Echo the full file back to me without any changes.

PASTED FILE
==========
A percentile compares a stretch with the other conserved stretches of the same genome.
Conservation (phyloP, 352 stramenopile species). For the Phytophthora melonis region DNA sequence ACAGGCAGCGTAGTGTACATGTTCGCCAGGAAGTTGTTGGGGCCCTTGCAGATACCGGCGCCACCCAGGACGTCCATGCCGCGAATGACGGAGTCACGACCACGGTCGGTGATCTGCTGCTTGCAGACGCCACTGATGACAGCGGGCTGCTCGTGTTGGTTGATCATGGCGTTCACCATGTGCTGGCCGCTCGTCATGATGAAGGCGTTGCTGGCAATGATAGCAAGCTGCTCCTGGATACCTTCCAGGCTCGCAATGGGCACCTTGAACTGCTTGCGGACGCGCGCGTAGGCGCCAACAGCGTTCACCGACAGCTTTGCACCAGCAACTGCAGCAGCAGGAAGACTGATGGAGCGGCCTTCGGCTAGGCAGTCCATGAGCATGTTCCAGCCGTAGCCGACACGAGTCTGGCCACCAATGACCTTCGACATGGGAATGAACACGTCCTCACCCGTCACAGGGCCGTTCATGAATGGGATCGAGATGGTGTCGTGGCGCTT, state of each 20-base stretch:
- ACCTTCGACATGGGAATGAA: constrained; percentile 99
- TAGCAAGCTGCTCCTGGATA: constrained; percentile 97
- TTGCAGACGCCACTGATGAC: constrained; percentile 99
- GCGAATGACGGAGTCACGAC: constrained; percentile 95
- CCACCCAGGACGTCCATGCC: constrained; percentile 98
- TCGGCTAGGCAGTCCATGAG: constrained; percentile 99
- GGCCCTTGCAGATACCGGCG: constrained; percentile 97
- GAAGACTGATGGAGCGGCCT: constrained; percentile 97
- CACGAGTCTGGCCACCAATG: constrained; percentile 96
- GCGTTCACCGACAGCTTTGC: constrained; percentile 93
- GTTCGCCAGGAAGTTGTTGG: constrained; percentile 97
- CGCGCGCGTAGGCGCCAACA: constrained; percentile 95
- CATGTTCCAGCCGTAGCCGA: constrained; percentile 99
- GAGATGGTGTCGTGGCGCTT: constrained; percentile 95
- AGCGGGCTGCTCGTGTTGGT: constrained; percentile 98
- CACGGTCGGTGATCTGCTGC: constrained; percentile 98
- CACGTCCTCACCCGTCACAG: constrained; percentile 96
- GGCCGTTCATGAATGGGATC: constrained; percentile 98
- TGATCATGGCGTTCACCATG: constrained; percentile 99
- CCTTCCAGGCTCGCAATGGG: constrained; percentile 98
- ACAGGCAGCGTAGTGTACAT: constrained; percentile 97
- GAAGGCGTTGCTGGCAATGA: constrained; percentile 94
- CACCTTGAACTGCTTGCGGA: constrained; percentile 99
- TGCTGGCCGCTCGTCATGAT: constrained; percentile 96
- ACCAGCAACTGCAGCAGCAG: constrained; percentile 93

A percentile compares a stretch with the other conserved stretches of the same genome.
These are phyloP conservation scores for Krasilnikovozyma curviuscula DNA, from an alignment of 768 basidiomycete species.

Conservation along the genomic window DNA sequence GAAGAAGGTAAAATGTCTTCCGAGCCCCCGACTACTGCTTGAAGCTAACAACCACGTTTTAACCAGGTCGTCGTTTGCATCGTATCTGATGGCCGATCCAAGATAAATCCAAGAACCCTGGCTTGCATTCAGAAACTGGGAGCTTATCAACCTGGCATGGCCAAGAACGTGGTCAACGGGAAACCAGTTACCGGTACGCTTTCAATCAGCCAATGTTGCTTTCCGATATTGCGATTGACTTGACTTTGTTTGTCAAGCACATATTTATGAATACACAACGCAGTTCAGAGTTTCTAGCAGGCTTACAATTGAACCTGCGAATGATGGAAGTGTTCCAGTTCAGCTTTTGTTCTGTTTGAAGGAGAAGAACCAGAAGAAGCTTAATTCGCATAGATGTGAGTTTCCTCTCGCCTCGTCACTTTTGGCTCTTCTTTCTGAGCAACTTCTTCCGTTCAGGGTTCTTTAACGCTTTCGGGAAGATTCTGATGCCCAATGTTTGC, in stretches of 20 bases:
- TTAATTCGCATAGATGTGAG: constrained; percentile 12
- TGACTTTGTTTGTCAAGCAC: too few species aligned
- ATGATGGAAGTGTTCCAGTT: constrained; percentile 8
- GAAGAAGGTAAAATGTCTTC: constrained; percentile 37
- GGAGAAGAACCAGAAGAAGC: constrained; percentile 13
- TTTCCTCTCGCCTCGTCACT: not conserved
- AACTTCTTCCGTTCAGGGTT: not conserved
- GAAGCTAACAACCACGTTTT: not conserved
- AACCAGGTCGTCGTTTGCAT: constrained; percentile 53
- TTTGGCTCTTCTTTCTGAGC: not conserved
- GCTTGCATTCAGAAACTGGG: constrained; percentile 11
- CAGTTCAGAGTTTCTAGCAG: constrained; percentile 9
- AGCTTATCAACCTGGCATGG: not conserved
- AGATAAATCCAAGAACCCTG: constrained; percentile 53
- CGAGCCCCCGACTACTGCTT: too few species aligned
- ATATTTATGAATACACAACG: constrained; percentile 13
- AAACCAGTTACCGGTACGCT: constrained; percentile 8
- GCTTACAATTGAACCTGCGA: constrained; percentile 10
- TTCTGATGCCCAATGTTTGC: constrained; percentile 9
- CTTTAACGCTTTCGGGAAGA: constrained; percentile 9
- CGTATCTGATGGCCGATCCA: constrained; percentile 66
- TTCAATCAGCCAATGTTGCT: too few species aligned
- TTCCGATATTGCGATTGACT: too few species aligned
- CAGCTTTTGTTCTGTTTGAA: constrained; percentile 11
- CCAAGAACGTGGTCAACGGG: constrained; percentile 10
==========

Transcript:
A percentile compares a stretch with the other conserved stretches of the same genome.
Conservation (phyloP, 352 stramenopile species). For the Phytophthora melonis region DNA sequence ACAGGCAGCGTAGTGTACATGTTCGCCAGGAAGTTGTTGGGGCCCTTGCAGATACCGGCGCCACCCAGGACGTCCATGCCGCGAATGACGGAGTCACGACCACGGTCGGTGATCTGCTGCTTGCAGACGCCACTGATGACAGCGGGCTGCTCGTGTTGGTTGATCATGGCGTTCACCATGTGCTGGCCGCTCGTCATGATGAAGGCGTTGCTGGCAATGATAGCAAGCTGCTCCTGGATACCTTCCAGGCTCGCAATGGGCACCTTGAACTGCTTGCGGACGCGCGCGTAGGCGCCAACAGCGTTCACCGACAGCTTTGCACCAGCAACTGCAGCAGCAGGAAGACTGATGGAGCGGCCTTCGGCTAGGCAGTCCATGAGCATGTTCCAGCCGTAGCCGACACGAGTCTGGCCACCAATGACCTTCGACATGGGAATGAACACGTCCTCACCCGTCACAGGGCCGTTCATGAATGGGATCGAGATGGTGTCGTGGCGCTT, state of each 20-base stretch:
- ACCTTCGACATGGGAATGAA: constrained; percentile 99
- TAGCAAGCTGCTCCTGGATA: constrained; percentile 97
- TTGCAGACGCCACTGATGAC: constrained; percentile 99
- GCGAATGACGGAGTCACGAC: constrained; percentile 95
- CCACCCAGGACGTCCATGCC: constrained; percentile 98
- TCGGCTAGGCAGTCCATGAG: constrained; percentile 99
- GGCCCTTGCAGATACCGGCG: constrained; percentile 97
- GAAGACTGATGGAGCGGCCT: constrained; percentile 97
- CACGAGTCTGGCCACCAATG: constrained; percentile 96
- GCGTTCACCGACAGCTTTGC: constrained; percentile 93
- GTTCGCCAGGAAGTTGTTGG: constrained; percentile 97
- CGCGCGCGTAGGCGCCAACA: constrained; percentile 95
- CATGTTCCAGCCGTAGCCGA: constrained; percentile 99
- GAGATGGTGTCGTGGCGCTT: constrained; percentile 95
- AGCGGGCTGCTCGTGTTGGT: constrained; percentile 98
- CACGGTCGGTGATCTGCTGC: constrained; percentile 98
- CACGTCCTCACCCGTCACAG: constrained; percentile 96
- GGCCGTTCATGAATGGGATC: constrained; percentile 98
- TGATCATGGCGTTCACCATG: constrained; percentile 99
- CCTTCCAGGCTCGCAATGGG: constrained; percentile 98
- ACAGGCAGCGTAGTGTACAT: constrained; percentile 97
- GAAGGCGTTGCTGGCAATGA: constrained; percentile 94
- CACCTTGAACTGCTTGCGGA: constrained; percentile 99
- TGCTGGCCGCTCGTCATGAT: constrained; percentile 96
- ACCAGCAACTGCAGCAGCAG: constrained; percentile 93

A percentile compares a stretch with the other conserved stretches of the same genome.
These are phyloP conservation scores for Krasilnikovozyma curviuscula DNA, from an alignment of 768 basidiomycete species.

Conservation along the genomic window DNA sequence GAAGAAGGTAAAATGTCTTCCGAGCCCCCGACTACTGCTTGAAGCTAACAACCACGTTTTAACCAGGTCGTCGTTTGCATCGTATCTGATGGCCGATCCAAGATAAATCCAAGAACCCTGGCTTGCATTCAGAAACTGGGAGCTTATCAACCTGGCATGGCCAAGAACGTGGTCAACGGGAAACCAGTTACCGGTACGCTTTCAATCAGCCAATGTTGCTTTCCGATATTGCGATTGACTTGACTTTGTTTGTCAAGCACATATTTATGAATACACAACGCAGTTCAGAGTTTCTAGCAGGCTTACAATTGAACCTGCGAATGATGGAAGTGTTCCAGTTCAGCTTTTGTTCTGTTTGAAGGAGAAGAACCAGAAGAAGCTTAATTCGCATAGATGTGAGTTTCCTCTCGCCTCGTCACTTTTGGCTCTTCTTTCTGAGCAACTTCTTCCGTTCAGGGTTCTTTAACGCTTTCGGGAAGATTCTGATGCCCAATGTTTGC, in stretches of 20 bases:
- TTAATTCGCATAGATGTGAG: constrained; percentile 12
- TGACTTTGTTTGTCAAGCAC: too few species aligned
- ATGATGGAAGTGTTCCAGTT: constrained; percentile 8
- GAAGAAGGTAAAATGTCTTC: constrained; percentile 37
- GGAGAAGAACCAGAAGAAGC: constrained; percentile 13
- TTTCCTCTCGCCTCGTCACT: not conserved
- AACTTCTTCCGTTCAGGGTT: not conserved
- GAAGCTAACAACCACGTTTT: not conserved
- AACCAGGTCGTCGTTTGCAT: constrained; percentile 53
- TTTGGCTCTTCTTTCTGAGC: not conserved
- GCTTGCATTCAGAAACTGGG: constrained; percentile 11
- CAGTTCAGAGTTTCTAGCAG: constrained; percentile 9
- AGCTTATCAACCTGGCATGG: not conserved
- AGATAAATCCAAGAACCCTG: constrained; percentile 53
- CGAGCCCCCGACTACTGCTT: too few species aligned
- ATATTTATGAATACACAACG: constrained; percentile 13
- AAACCAGTTACCGGTACGCT: constrained; percentile 8
- GCTTACAATTGAACCTGCGA: constrained; percentile 10
- TTCTGATGCCCAATGTTTGC: constrained; percentile 9
- CTTTAACGCTTTCGGGAAGA: constrained; percentile 9
- CGTATCTGATGGCCGATCCA: constrained; percentile 66
- TTCAATCAGCCAATGTTGCT: too few species aligned
- TTCCGATATTGCGATTGACT: too few species aligned
- CAGCTTTTGTTCTGTTTGAA: constrained; percentile 11
- CCAAGAACGTGGTCAACGGG: constrained; percentile 10